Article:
An elderly woman who was subjected to a horrific burglary by men masquerading as police officers has died in hospital from "broken heart syndrome".
Betty Munroe, 93, had her "sense of security robbed" after she was targeted at her home on Kettering Road North, Northampton, at around 11pm on June 11.
Three thugs forced entry to her home with garden shears and, once inside, told the pensioner they were police officers.
The men ransacked the property in front of her and stole her jewellery, including her late husband’s watch, her purse and her bank cards.
The thieves also took a gold chain from around her neck.
Following the ordeal, Mrs Munroe's health deteriorated and she was diagnosed with PTSD.
She suffered with repeated nightmares, as well as trouble sleeping, being sick and being unable to stop shaking.
Following a lengthy stay in hospital with heart trouble, she was eventually diagnosed with Takotsubo Syndrome - also known as “broken heart syndrome” - and sadly died this week.
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In a statement released by Northamptonshire Police, Betty's family said: "The distressing circumstances of our lovely mum’s death have caused us so much sorrow.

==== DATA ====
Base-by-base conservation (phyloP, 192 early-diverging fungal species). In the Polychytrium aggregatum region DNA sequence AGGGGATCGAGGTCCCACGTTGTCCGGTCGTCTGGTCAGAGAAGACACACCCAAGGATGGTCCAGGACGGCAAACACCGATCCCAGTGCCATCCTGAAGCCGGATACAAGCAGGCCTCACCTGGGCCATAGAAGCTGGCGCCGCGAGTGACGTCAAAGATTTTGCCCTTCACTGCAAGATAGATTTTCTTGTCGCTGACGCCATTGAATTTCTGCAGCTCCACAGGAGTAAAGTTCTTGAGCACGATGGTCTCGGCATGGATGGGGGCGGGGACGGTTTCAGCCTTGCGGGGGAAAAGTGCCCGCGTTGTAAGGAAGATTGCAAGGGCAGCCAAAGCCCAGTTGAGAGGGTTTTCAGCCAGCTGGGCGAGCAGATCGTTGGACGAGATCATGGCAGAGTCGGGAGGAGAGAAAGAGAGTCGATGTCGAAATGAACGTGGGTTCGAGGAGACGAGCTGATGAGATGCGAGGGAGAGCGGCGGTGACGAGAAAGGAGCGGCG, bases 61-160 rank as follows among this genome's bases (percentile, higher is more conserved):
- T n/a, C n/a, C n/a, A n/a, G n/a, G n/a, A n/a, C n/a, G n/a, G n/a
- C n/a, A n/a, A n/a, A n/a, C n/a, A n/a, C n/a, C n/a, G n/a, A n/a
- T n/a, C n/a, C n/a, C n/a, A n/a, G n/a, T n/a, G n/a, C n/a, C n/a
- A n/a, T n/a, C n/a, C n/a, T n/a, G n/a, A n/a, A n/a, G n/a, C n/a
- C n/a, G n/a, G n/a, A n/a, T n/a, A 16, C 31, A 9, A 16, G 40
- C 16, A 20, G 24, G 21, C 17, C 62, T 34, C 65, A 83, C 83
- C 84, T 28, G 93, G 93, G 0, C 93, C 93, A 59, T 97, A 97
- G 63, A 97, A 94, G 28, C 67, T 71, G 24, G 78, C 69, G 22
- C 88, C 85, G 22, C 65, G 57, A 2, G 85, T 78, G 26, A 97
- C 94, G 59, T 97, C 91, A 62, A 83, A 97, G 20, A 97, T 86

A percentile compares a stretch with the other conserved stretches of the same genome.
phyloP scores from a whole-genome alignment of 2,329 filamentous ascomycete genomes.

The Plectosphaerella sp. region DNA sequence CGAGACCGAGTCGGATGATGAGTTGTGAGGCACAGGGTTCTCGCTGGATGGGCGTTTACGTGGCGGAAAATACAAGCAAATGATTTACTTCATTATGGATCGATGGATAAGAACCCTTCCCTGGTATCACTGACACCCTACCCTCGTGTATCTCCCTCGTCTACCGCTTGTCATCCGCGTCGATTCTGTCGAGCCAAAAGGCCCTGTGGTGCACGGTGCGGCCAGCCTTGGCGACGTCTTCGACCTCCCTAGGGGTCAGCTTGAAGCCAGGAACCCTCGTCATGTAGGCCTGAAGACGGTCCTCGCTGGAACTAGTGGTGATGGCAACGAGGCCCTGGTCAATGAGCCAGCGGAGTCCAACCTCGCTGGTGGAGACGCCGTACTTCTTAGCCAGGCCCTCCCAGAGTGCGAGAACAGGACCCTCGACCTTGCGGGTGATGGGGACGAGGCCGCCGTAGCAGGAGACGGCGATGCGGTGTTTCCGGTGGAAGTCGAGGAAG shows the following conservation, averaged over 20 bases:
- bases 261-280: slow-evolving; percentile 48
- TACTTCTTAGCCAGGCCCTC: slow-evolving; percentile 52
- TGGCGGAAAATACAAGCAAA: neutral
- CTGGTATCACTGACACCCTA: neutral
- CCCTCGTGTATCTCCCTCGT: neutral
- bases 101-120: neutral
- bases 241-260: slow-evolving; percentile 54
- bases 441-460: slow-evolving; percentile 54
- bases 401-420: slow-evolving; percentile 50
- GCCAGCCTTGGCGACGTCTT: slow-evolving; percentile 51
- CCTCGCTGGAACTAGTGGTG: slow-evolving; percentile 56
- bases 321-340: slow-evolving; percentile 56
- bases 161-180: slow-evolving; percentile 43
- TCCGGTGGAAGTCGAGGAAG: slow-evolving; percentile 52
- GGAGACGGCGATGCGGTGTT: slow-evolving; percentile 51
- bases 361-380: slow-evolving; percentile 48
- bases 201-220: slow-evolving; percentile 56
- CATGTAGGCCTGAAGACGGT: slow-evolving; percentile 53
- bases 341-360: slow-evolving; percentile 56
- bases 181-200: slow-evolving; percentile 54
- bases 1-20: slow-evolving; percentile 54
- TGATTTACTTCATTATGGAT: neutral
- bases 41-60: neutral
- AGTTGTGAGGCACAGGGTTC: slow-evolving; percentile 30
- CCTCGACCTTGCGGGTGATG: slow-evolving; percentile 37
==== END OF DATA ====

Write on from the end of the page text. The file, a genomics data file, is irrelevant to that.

"Before the burglary she was happy and living independently in her home of 56 years.
"The violent actions of these callous individuals robbed her not only of precious possessions, but of her sense of security and peace and the will to go on.
"All the generations of our family who owe her so much are bereft at her death."
Detective Inspector Simon Barnes, of Northampton CID, said: “This is one of the saddest cases I have come across during my career and a stark reminder of how deeply a burglary can affect a victim.
“Betty was in good health before this incident but she deteriorated very quickly after it and sadly died in her care home this week, surrounded by her family.
“I would like to take this opportunity to appeal to anyone who has any information about the burglary in June to please contact us, no matter how insignificant you think your information might be.
"If you want to do it anonymously, instead of calling us on 101, you can speak to Crimestoppers on 0800 55511 or use their online reporting form at the crimestoppers website.”